Colorado inmate with longest solitary confinement in federal prison dead at 67

Thomas Silverstein, who served a longer period in solitary confinement than any other inmate in a federal prison, has died, The Denver Post reported. He was 67.

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Silverstein, who had been held in solitary for 35 years, died May 11 at a hospital in Lakewood, Colorado, the newspaper reported. He was admitted to the hospital in February, according to Dan Pruett, Jefferson County’s chief deputy coroner.

Silverstein was being held at the United States Penitentiary Administration Maximum Facility -- also known as "Supermax" -- in Florence, Colorado. He had been serving time at the Colorado facility since 2005, the Post reported.

Silverstein was serving three consecutive life terms in connection with the Oct. 22, 1983, slaying of two fellow prisoners and a guard, The New York Times reported. The prison guard, Merle Clutts, was fatally stabbed at the maximum security federal prison in Marion, Illinois, the Post reported.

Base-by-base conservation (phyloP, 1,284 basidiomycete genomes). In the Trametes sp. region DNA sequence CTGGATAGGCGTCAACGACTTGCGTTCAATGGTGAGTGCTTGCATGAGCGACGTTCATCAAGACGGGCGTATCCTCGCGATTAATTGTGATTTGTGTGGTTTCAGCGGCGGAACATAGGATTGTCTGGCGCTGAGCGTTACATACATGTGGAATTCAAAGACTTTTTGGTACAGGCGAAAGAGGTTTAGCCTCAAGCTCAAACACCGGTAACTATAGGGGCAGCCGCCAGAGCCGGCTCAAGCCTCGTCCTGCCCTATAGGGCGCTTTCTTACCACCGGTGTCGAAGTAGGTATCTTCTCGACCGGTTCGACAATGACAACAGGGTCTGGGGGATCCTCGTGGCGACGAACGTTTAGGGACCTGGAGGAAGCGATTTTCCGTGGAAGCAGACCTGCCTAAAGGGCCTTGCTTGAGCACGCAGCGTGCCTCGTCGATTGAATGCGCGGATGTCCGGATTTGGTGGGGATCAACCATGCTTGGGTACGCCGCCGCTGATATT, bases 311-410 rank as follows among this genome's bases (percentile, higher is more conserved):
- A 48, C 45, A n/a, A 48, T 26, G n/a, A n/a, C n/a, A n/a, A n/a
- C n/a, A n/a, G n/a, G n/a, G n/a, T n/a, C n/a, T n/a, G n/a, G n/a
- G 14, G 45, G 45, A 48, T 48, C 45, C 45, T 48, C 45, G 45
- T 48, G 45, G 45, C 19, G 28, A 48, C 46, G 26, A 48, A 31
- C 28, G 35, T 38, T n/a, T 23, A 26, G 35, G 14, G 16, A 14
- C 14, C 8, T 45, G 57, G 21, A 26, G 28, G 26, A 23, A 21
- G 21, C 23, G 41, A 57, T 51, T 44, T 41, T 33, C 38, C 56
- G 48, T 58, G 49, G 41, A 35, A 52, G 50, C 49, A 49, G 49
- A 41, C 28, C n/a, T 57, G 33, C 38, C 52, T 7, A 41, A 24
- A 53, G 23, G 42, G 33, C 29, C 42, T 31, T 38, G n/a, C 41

Silverstein was originally sent to prison in 1975, convicted for armed robbery, the Times reported.

Because there was no federal death penalty at the time, the Bureau of Prisons put Silverstein into indefinite solitary confinement, according to the Post.

Through the years, Silverstein was incarcerated in Marion; Leavenworth, Kansas; Atlanta; and in Colorado, the Post reported.

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